Dorothy Chandler Pavilion is a big place. So big, in fact, that it’s sometimes hard to chase an Internet connection while we’re there. (Most people, luckily, don’t have to worry about this — just the faithful few in the “tweet seats”. And the people running the show, of course.)
As connectivity problems at last evening’s ‘Ghosts’ dress rehearsal drained my phone’s battery like Dracula and an alabaster neck, old-fashioned pen and paper made a nice compromise. And Beaumarchais would have appreciated the power of the pen, albeit ballpoint.
The short version: it’s a great show, and one of the best evenings I’ve spent at the opera in years. Don’t miss it. Ghosts of Versailles runs Feb 7 to March 1. Click here to learn more, see more photos, have a quick listen, check the schedule, and buy tickets.
In the meantime, here are a few things that didn’t get into the #LAOGhosts feed, for your post-dress/pre-opening enjoyment:
- Corigliano’s score includes many quotes from sources all over the map, from a Barber motif on Rosina’s entrance to Mozartean tidbits to set a mood or two
- Bégearss’ Robert Brubaker (right) is so marvelously slimy! Agree with @MrCKDH about the red glasses – the right touch. (And very Jim Morrison.)
— CK Dexter Haven (@MrCKDH) February 5, 2015
- This spectacular set is ornate and peppered with trompe l’oeil effects that are alternately real and like a tapestry. The overall effect is exquisite artifice that the 18th-c. French would have loved.
- Esp. loving the statues at either side of the internal proscenium — I keep expecting them to come to life! #ShadesofDido
- Just between composer John Corigliano and director Darko Tresnjak, there are a whole pile of awards represented in this room. A little intimidating, to be sure.
- Cherubino is naive, thinking only of romance. Rosina/Countess is in knots over morality and politics of infidelity, but is eventually won over. As doubts again creep in, the dissonance slips in and out. The result is a little gimmicky and confused, but it actually works well.
- The same emotional bitonality is far more effective in Beaumarchais and Antonia’s remix, and @chrismaltman is irresistible here. He and Patricia Racette are also more sure musically than the first pair, so the echo is more solid than the original. #DressEffect
- Nice lighting effect against the projected woodland backdrop looks like fireflies (butterflies?). Pick an insect — it’s lovely.
Aerialists (“silk flyers”) onstage in Turkish Embassy scene are strong and limber, but the proscenium seriously cuts the height — they don’t have room to do much. #missedopp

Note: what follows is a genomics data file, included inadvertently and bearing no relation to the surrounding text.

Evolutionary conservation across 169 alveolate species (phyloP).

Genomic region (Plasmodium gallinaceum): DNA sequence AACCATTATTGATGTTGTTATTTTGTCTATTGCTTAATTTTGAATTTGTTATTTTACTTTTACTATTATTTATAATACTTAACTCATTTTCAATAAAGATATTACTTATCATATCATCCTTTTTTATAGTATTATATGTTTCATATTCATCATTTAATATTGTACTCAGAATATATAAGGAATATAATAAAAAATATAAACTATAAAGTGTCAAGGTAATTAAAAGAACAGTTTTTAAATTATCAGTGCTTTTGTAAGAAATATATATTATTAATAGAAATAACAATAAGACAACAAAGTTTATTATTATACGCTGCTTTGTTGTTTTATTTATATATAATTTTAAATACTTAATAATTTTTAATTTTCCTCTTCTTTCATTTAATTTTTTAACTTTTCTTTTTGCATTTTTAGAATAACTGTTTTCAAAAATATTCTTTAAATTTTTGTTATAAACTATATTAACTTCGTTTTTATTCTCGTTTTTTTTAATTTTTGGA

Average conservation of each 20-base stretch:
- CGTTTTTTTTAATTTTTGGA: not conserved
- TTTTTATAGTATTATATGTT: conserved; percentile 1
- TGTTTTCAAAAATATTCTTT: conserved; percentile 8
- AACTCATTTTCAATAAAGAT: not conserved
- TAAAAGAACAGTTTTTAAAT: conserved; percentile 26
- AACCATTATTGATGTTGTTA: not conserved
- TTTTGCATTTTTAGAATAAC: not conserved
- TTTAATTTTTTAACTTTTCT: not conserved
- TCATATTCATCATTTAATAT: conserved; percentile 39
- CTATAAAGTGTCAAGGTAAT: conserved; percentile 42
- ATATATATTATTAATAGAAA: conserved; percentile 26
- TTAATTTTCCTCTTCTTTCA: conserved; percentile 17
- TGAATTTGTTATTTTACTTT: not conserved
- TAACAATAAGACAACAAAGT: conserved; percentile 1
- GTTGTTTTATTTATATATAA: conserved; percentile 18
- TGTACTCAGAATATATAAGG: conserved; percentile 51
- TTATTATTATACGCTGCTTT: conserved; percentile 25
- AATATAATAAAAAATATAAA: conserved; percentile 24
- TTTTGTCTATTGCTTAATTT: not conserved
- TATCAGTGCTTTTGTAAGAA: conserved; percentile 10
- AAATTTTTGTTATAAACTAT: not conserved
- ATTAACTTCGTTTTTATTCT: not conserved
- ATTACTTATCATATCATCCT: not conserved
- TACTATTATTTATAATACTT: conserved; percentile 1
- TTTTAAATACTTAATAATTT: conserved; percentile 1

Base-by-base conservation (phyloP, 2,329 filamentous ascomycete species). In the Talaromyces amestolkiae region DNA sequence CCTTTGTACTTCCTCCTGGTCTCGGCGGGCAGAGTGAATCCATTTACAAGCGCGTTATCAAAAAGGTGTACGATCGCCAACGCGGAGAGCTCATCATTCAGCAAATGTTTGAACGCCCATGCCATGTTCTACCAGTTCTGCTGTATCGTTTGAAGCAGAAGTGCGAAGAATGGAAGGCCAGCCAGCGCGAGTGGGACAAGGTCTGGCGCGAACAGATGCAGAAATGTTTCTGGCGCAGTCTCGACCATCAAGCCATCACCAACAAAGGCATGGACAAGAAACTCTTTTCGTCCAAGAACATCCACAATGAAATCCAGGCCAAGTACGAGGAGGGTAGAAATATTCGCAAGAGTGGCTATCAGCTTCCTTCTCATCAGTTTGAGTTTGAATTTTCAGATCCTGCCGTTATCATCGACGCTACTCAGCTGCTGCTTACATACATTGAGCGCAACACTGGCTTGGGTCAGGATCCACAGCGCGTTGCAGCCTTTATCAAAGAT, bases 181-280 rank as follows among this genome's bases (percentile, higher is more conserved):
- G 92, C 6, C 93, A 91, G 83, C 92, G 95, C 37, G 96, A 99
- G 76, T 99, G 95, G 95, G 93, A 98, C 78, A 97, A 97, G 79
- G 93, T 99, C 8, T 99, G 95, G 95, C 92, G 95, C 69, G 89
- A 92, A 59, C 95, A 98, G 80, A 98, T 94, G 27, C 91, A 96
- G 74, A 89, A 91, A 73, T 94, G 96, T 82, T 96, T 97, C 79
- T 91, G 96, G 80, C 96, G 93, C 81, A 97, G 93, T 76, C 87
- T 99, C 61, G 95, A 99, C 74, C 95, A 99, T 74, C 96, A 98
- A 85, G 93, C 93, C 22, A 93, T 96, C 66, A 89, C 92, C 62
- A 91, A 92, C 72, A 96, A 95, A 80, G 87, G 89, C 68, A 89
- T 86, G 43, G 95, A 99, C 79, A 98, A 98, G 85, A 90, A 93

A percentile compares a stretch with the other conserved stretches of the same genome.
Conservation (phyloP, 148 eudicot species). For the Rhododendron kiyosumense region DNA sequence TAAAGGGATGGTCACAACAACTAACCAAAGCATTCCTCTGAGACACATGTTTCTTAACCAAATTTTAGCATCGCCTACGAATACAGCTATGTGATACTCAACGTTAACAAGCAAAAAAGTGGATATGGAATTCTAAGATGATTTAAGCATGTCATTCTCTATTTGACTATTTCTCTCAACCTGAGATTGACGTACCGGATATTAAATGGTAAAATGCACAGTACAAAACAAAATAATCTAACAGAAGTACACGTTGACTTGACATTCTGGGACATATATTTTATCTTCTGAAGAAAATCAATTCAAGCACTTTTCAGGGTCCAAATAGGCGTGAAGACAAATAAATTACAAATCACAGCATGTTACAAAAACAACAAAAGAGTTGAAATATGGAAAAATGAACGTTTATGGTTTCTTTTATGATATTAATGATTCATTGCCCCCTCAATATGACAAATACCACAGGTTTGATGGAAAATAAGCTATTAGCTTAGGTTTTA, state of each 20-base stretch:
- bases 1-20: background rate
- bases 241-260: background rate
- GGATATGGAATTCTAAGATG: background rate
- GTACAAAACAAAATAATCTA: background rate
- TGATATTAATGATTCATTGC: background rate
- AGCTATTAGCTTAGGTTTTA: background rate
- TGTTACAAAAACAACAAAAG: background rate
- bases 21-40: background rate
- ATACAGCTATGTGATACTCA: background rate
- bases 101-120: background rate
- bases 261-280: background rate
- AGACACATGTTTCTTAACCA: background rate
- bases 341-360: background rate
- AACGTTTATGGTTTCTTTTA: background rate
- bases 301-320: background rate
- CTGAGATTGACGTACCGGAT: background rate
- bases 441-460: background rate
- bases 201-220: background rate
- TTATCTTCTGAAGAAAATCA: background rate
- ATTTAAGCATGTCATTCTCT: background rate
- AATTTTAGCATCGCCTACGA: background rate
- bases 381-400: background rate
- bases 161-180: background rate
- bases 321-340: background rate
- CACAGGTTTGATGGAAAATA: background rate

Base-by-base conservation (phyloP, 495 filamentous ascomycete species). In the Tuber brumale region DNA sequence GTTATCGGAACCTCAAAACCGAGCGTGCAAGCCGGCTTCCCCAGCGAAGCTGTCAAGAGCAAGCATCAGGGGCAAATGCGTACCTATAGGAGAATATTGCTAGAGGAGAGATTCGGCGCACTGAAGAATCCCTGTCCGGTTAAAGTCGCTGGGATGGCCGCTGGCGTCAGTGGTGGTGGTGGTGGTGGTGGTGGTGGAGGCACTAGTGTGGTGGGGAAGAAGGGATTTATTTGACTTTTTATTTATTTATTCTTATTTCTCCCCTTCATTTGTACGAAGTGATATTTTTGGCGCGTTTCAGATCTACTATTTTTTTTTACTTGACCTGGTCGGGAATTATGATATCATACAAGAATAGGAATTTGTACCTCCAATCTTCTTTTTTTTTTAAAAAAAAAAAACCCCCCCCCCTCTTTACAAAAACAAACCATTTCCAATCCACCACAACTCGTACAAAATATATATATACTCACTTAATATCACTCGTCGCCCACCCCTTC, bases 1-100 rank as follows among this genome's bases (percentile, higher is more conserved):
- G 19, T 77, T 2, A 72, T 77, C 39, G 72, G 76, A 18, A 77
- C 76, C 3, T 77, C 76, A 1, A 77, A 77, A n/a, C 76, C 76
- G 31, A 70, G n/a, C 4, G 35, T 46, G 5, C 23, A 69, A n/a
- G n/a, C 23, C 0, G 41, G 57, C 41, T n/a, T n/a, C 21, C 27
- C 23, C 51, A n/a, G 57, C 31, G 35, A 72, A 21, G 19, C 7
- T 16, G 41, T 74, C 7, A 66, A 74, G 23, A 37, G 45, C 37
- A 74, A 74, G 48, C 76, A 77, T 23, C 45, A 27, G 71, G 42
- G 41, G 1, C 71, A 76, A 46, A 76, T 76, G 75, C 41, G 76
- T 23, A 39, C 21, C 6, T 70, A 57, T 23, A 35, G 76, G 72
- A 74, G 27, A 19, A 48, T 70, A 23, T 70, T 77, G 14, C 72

- • Joel Sorenson very funny as Wilhelm, a little reminiscent of Crispin Glover. Très campy.
- Celeb guest star Patti LuPone is clearly having a ball, brings down the house and gets her own bow.
- When Figaro takes over, Beaumarchais leaves the spirit world to enter the opera and fix things. Marie/Antonia: “Change the past and you lose your power!”
- Susanna’s @lucyschaufer is strong, smart and knows how to wield a frying pan. #dontmess Can’t wait to see her in the other two ‘Figaro’ operas!
- As the revolution boils over, little kids stick heads on a stick, and later toss a severed head around like a ball. Marie’s headless body sits in the corner, otherwise spotless.
- Joshua Guerrero is in fine voice as Almaviva, and Kristinn Sigmundsson couldn’t be better as Louis XVI. These aristos know how to rattle a larynx.
- Brenton Ryan as Léon is a fine, heroic tenor, the perfect young romantic lead.
- John Corgliano layers styles and keys like thick layers of paint, an impasto creation that melds courtly dances and spooky strings.
- The dance of the headless ghosts is fluid, synergistic and sad as a silent wail. Bravo to choreographer Peggy Hickey.
“Woman in a Hat” (and what a hat!), Victoria Livengood @vidixiediva, is larger than life ala Dame Edna. Totally loveable.
- The hat (which deserves its own credit) is nearly 4 feet across, shaped like a Pringle and balanced on a mountain of white wig. Feathers and beads float and sparkle hypnotically.
- First act showed extreme folly of aristocratic life, full of fun and vanity. Second paints them as more human, wiser, more relatable, as those around them turn ugly. Viewpoint changes everything in politics.
- Is Bégearss the only one who doesn’t change? As compelling as he is, the character is still pretty 2-dimensional.
- The ensemble from the prison cell is complex, sad, ethereal, resigned. Ultimately peaceful, a mash-up of final prayers.
- Stretching strings, bass clarinet staccato echoed by oboe, offer tangible sense of foreboding. the percussive flurry means we’re in trouble… Nope, it’s Figaro!
- Fig saves the day, denounces Begearss, and Beau gets to sock Wilhelm in the kisser. “Goodbye, Figaro, you were my favorite child,” sayeth the creator.
- The orchestra, with James Conlon at the helm, shows great artistic strength with a piece that ain’t easy. No noticeable bugaboos, and plenty of grand, sweeping moments.
- In the end, Antonia insists she must die. “For there was no peace.”
- Chemistry between Maltman and Racette is so much better than in other productions. Realistic, heartfelt portrayals in an age that glorified artifice. Another kind of bitonality that illuminates from within.
- Final moments are filled with jeers from an offstage mob, but we can’t hear them very well. Hot air balloon lifts guillotine’s victims to a higher plane, and Beau and Antonia are together forever.